Have you ever been lost without directions? It is very frustrating. The death of a loved one can have that same feeling. A common and understandable question is simply – what do I need to do now? A few google searches reveal that a “probate” may be needed, but what is probate?
The term “probate” has both a narrow and a broad meaning. Narrowly, “probate” is the term used to describe the act of submitting a decedent’s will to the court and the court finding it valid. More broadly, however, the term “probate” is loosely used to refer to the entire court process of administering a decedent’s estate. This article uses the term “probate” in this broader sense.
In North Carolina, the clerk of superior court is responsible for overseeing the probate process. Each county has a clerk of superior court and all clerks are required to follow the same North Carolina law regarding the administration of a decedent’s estate.
Probate commences when a qualified person applies to be appointed as the personal representative of a decedent’s estate often in conjunction with submitting the decedent’s will to the court to be probated. There are rules that determine who is a qualified person, but the qualified person is commonly the person named in the decedent’s will to be Executor. If the court approves the application, the appointed Executor is issued “letters testamentary” which is the official name of the document that tells the world that the appointed person is the authorized representative of the decedent’s estate. Financial institutions and others holding a decedent’s assets will ask for a copy of the Executor’s letters testamentary to be sure they are speaking with and giving the decedent’s assets to the right person.
An Executor’s responsibilities are set out in the will and North Carolina law. In general, those responsibilities are to execute the will which includes ascertaining the decedent’s assets and liabilities, paying back legitimate liabilities and expenses of administration, and distributing the remaining assets to the beneficiaries of the estate. Sounds simple enough, right?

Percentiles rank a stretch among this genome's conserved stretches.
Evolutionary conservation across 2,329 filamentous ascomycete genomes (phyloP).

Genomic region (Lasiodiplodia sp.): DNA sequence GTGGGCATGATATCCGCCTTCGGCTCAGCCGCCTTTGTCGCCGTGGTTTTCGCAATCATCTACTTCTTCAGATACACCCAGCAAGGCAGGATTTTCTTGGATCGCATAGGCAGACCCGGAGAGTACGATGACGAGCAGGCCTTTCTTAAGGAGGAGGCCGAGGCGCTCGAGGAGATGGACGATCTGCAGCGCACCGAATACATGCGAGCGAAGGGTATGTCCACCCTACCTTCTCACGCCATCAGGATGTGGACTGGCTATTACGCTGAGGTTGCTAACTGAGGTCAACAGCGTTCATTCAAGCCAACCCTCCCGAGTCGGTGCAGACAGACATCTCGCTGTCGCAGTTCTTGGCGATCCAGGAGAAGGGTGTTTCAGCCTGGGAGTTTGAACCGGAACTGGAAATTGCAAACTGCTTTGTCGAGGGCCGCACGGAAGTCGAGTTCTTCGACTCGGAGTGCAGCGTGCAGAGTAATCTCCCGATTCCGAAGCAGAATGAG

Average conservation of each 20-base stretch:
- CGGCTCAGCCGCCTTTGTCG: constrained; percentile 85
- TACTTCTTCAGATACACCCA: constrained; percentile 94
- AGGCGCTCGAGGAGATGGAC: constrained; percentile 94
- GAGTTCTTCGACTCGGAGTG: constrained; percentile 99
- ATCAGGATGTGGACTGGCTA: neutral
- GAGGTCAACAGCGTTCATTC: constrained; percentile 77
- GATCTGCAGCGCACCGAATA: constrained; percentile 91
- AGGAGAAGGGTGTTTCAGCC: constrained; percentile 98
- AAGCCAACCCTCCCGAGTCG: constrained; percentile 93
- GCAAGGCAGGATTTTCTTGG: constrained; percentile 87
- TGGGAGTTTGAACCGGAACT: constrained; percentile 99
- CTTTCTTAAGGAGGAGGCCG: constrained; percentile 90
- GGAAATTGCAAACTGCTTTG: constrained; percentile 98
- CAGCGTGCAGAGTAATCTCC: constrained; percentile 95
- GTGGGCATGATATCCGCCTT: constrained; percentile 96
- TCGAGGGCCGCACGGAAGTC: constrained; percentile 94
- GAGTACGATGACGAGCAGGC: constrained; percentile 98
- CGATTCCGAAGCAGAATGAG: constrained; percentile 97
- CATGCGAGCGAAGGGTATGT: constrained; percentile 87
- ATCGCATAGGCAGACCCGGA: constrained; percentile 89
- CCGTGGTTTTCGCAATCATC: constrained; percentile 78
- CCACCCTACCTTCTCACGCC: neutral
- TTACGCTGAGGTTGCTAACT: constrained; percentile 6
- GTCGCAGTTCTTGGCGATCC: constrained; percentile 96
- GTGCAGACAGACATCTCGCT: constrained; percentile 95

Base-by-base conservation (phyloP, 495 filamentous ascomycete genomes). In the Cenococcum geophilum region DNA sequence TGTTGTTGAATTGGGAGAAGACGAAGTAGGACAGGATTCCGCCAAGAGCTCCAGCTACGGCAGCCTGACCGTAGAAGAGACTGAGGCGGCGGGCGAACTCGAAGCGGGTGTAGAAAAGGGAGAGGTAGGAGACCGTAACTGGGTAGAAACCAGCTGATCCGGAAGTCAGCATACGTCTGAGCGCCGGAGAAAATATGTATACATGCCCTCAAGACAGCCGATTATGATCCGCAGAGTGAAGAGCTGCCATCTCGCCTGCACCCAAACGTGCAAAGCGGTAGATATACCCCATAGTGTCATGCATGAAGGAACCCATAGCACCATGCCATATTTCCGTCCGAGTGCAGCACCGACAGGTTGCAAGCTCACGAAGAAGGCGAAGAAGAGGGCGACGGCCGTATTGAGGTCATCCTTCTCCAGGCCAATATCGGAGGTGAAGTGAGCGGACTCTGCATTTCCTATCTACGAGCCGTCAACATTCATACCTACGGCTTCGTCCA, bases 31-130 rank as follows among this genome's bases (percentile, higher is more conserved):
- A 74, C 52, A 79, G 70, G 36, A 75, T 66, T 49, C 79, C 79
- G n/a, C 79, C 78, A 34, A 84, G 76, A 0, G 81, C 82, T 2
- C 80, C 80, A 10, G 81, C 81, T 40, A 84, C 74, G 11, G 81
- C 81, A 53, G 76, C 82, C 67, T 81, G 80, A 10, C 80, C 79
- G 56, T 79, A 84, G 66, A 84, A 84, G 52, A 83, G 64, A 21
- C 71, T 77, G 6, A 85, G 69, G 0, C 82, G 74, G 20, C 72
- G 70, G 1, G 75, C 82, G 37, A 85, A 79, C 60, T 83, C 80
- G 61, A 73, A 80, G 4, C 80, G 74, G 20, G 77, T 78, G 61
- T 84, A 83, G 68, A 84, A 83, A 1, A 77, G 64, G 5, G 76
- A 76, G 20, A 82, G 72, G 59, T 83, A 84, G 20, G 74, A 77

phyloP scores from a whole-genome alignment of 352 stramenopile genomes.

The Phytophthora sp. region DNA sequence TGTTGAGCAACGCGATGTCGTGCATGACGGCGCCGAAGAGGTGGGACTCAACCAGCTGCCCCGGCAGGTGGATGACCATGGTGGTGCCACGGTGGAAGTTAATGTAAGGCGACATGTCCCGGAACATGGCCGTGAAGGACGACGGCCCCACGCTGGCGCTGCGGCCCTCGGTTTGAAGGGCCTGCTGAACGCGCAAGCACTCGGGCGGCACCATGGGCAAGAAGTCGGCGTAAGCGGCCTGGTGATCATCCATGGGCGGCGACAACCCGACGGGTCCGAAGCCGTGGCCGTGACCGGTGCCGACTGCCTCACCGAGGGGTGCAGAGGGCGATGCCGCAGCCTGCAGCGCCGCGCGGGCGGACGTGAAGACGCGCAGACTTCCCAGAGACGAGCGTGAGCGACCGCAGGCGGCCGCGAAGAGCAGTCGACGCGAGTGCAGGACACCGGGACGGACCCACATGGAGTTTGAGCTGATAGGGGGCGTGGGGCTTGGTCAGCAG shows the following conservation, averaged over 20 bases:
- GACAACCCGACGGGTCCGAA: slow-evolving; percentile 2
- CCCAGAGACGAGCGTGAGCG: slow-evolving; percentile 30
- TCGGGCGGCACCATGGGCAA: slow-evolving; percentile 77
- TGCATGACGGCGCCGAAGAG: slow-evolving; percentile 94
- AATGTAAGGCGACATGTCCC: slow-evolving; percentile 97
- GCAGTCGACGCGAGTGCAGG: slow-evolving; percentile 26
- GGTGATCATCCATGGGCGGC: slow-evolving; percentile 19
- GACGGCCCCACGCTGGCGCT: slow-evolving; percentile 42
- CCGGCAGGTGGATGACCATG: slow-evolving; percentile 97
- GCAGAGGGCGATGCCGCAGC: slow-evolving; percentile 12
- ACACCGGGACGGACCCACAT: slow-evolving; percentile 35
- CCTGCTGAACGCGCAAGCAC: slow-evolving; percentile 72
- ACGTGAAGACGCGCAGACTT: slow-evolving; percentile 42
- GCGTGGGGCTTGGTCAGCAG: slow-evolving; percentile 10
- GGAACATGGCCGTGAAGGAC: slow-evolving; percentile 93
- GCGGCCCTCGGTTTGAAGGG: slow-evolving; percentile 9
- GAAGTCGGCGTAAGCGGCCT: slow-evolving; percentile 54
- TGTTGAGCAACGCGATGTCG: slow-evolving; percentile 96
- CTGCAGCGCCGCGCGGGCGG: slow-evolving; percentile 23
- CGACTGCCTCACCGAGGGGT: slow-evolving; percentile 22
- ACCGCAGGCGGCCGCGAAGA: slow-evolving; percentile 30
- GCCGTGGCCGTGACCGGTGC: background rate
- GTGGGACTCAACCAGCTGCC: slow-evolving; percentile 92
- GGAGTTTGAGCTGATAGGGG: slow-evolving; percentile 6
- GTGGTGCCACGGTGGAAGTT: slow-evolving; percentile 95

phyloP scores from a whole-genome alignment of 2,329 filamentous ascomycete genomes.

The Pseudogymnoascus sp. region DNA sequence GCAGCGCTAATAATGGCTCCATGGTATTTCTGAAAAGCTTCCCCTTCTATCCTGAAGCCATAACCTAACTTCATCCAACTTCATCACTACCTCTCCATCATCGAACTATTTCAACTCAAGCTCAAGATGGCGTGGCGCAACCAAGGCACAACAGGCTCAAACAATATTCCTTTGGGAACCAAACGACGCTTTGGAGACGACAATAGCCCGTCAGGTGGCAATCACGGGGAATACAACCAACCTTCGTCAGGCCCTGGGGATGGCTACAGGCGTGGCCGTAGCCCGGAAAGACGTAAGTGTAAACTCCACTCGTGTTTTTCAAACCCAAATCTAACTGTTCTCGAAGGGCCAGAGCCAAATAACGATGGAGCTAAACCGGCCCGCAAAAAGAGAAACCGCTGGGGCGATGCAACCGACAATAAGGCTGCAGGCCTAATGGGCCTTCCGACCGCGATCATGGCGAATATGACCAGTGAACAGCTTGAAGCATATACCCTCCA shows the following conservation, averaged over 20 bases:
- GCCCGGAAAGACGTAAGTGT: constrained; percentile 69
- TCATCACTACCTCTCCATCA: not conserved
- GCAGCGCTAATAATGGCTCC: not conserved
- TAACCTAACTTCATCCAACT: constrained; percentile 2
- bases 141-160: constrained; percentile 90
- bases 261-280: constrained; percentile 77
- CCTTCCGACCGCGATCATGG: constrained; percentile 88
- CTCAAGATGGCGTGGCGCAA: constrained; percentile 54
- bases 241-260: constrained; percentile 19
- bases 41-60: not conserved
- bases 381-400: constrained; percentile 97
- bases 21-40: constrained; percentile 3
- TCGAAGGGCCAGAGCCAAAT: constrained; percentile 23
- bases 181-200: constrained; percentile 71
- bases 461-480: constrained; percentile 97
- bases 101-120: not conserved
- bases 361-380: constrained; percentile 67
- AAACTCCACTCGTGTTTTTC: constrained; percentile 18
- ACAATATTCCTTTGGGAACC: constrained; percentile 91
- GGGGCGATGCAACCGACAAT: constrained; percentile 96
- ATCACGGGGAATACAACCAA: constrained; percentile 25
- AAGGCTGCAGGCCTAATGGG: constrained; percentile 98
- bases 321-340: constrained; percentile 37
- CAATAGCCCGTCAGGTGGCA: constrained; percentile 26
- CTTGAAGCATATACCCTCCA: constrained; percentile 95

An Executor must take certain required steps in the administration process to ensure these goals are accurately accomplished. Failing to properly take the required steps could result in consequences ranging from a minor headache to personal liability for the Executor. For example, Executors are required to publish a general notice to unknown creditors and send personal notices to certain known creditors. These notices, which are required to contain certain information, commence a limitation period for creditors to submit claims against the estate or have their claim time-barred. The Executor must file an affidavit with the court that this step has been completed. If the Executor fails to complete this step accurately and pays bills or makes a distribution with funds that should have been used to pay a creditor, the Executor can be personally liable to the creditor.
One very important duty of an Executor is the requirement to identify, safeguard and track the assets of the estate. This includes filing a required inventory with the clerk within 90 days from the date of qualification that itemizes the assets of the estate and their date of death values. The Executor is also required to file accountings itemizing all receipts, disbursements and distributions from the estate. The Clerk will audit both the inventory and the accountings and expect supporting documentation to be provided for the entries. Executors are sometimes surprised by the level of detail required to be provided to the Clerk and what expenses are appropriately paid from the estate and those that are not.
Executors have a variety of tools at their disposal to carry out their duties. This may include invoking a court process to recover assets, dispute or reject questionable claims, seek guidance about an ambiguous term in the will, or other matters that might arise in the administration process. However, it is important for an Executor to strictly comply with the various rules to implement these tools and to always remember that they serve as a steward to the parties interested in the estate and to act accordingly.
Executors are also responsible for certain tax filings, including filing of the decedent’s final income tax return, the fiduciary income tax return for the estate, and potentially a federal estate tax return. The rules governing these filings are complicated and Executors should consult with qualified counsel about their tax obligations.
These are just some of the general responsibilities of an Executor. In some cases, an Executor must replicate this process in another state through an ancillary administration if the decedent owned property in the other state. The probate process can be a long road depending on the assets and issues in the estate. Therefore, Executors are encouraged to consult with qualified legal counsel at the outset to ensure a clear path forward.
The information contained in this article is of a general nature and is not intended as, nor should it be relied upon for, legal advice. No action should be taken in reliance upon the information contained in this article without obtaining the advice of an attorney.
Stephen Brown is a Board Certified Specialist in Estate Planning and Probate Law. He focuses his practice on wealth transfer planning, business formation and structuring, and litigation involving fiduciaries, trusts, estates and guardianships. If you have questions regarding whether or not to open a probate estate, please click below to contact Stephen.
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